USA TODAY Columnist Says Sony Should Take a Page From Booksellers

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In the face of threats to Salman Rushdie, independent booksellers refused to be intimidated

Sony Pictures, which decided to pull The Interview from widespread distribution after threats from cyber-hackers, “should take a page from America’s booksellers,” wrote Ken Paulson, the president of the First Amendment Center, dean of the College of Mass Communication at Middle Tennessee State University, and a member of USA TODAY’s Board of Contributors, in a December 19 USA TODAY column.

Paulsen was referring to the response of independent booksellers who “stepped up” in 1989 when the Iranian government issued a fatwa against Salman Rushdie for writing The Satanic Verses and chains like Barnes & Noble, B. Dalton, and Waldenbooks took the book off their shelves.

“Cody’s Books in Berkeley, California, prominently featured the book, which led to a pipe bomb being thrown through the front window,” Paulson wrote. “They — and independent booksellers across the nation — didn’t back down.”

Today, booksellers continue to demonstrate that courage, he continued, “often defying pressure from interest groups trying to cancel in-store signings by authors of controversial books. While those rarely involve violent threats, they often involve economic retaliation, no small issue for a bookseller.”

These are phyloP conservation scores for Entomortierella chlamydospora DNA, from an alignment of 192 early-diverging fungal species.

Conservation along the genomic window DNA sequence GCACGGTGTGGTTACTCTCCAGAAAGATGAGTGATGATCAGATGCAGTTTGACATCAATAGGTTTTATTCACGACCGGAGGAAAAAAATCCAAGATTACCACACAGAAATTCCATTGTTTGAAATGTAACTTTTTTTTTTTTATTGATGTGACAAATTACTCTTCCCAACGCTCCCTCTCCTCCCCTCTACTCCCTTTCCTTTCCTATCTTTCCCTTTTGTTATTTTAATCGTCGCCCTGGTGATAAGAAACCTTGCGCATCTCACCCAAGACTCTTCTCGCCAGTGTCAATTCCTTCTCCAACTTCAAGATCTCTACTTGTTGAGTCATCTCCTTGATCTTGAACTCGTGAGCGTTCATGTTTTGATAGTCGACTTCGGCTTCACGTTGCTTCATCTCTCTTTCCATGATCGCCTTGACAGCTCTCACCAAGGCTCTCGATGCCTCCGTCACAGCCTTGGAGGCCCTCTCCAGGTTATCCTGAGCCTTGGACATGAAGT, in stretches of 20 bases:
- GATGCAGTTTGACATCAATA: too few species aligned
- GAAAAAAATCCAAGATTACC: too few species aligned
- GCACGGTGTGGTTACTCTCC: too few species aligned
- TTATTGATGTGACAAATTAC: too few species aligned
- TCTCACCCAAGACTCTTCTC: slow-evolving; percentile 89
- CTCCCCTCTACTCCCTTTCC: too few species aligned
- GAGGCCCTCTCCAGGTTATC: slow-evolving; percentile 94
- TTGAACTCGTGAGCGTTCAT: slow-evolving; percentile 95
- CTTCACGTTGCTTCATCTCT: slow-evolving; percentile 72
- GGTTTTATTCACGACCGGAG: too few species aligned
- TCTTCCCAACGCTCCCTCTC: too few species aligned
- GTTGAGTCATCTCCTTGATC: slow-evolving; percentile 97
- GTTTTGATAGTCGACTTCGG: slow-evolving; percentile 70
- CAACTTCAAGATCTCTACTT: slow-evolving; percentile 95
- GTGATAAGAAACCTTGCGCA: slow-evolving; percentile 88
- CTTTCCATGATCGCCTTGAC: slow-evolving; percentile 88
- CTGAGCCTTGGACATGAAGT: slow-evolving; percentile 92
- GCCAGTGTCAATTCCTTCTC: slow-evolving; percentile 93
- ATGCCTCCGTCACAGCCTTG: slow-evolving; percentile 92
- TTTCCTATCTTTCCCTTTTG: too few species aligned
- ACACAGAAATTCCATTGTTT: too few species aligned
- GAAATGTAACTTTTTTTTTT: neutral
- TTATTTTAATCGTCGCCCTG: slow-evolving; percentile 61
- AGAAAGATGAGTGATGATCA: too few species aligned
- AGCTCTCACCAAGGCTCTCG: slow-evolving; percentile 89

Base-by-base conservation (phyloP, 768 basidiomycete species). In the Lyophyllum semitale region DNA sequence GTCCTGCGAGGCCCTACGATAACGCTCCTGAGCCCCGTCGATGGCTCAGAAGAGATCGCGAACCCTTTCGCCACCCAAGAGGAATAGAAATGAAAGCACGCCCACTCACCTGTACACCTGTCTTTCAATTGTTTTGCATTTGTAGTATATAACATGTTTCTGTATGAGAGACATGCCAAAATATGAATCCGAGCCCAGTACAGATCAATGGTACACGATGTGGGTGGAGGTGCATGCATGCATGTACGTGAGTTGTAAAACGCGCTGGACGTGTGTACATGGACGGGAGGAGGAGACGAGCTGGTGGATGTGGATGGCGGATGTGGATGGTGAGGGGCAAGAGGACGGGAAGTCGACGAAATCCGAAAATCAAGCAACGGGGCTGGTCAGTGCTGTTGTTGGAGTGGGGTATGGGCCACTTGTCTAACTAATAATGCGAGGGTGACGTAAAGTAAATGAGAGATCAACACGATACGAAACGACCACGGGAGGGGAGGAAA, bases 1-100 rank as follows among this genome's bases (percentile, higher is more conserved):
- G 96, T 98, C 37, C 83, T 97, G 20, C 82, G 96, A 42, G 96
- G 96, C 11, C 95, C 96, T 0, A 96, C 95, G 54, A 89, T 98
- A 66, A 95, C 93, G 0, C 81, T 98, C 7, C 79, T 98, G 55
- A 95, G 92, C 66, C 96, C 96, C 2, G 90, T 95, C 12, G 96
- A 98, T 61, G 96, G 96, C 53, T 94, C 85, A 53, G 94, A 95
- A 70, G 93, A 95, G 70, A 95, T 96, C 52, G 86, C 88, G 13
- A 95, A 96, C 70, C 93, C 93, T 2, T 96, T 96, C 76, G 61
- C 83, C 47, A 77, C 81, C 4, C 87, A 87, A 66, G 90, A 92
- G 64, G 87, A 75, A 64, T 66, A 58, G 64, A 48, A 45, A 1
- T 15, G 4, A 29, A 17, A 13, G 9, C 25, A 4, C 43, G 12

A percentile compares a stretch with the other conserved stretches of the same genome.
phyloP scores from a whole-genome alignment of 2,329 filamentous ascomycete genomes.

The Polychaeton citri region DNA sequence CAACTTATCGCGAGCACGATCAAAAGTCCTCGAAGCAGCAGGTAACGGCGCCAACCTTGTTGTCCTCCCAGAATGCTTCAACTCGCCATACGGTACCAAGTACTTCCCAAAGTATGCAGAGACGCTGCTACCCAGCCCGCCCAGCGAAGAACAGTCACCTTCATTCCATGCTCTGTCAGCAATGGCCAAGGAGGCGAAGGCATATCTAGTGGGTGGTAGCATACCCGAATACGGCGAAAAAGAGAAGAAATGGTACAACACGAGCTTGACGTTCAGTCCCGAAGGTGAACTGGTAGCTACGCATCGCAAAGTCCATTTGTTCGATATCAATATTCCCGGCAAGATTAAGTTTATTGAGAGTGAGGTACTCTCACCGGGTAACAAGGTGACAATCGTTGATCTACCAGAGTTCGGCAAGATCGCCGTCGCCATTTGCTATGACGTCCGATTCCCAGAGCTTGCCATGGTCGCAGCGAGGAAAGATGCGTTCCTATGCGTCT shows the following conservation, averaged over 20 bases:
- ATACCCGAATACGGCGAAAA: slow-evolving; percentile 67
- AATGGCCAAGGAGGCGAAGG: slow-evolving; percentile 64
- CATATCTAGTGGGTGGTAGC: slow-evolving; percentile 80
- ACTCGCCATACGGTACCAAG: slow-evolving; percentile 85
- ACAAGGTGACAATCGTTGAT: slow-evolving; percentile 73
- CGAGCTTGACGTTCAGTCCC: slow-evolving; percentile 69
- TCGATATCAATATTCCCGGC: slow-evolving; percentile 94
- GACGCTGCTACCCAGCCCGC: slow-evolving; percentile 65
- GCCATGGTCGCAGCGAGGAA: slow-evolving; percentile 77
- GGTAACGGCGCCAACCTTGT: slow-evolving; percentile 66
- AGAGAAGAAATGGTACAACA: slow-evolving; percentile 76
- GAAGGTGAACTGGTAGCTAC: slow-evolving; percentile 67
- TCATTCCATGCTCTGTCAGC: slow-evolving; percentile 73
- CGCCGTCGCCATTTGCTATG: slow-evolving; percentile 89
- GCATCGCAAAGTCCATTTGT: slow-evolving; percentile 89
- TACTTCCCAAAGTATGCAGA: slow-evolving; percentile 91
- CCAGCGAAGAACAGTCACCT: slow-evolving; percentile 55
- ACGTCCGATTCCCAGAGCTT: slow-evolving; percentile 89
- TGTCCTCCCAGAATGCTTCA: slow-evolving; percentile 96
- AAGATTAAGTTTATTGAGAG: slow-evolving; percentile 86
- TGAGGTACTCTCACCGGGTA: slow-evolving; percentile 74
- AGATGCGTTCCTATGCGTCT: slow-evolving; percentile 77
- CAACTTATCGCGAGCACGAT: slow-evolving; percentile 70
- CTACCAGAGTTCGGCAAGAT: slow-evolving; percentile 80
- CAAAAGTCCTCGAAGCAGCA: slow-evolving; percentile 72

But as Chris Finan, director of the American Booksellers for Free Expression, told Paulsen: “Booksellers have a deep commitment to making the books available that their customers want to buy and that’s a matter of first principle for them.”

Of Sony’s response to the hackers’ threats, Paulson said, “We live in an extraordinary country where freedom of creative expression is guaranteed. But of what value is free speech if we’re afraid to use it?”

Sony must release The Interview in some form, he said. “This movie can’t go unseen. At the heart of creativity is the courage to express yourself freely. Sony needs to summon up that courage right now.”

Read the full column on the USA TODAY website.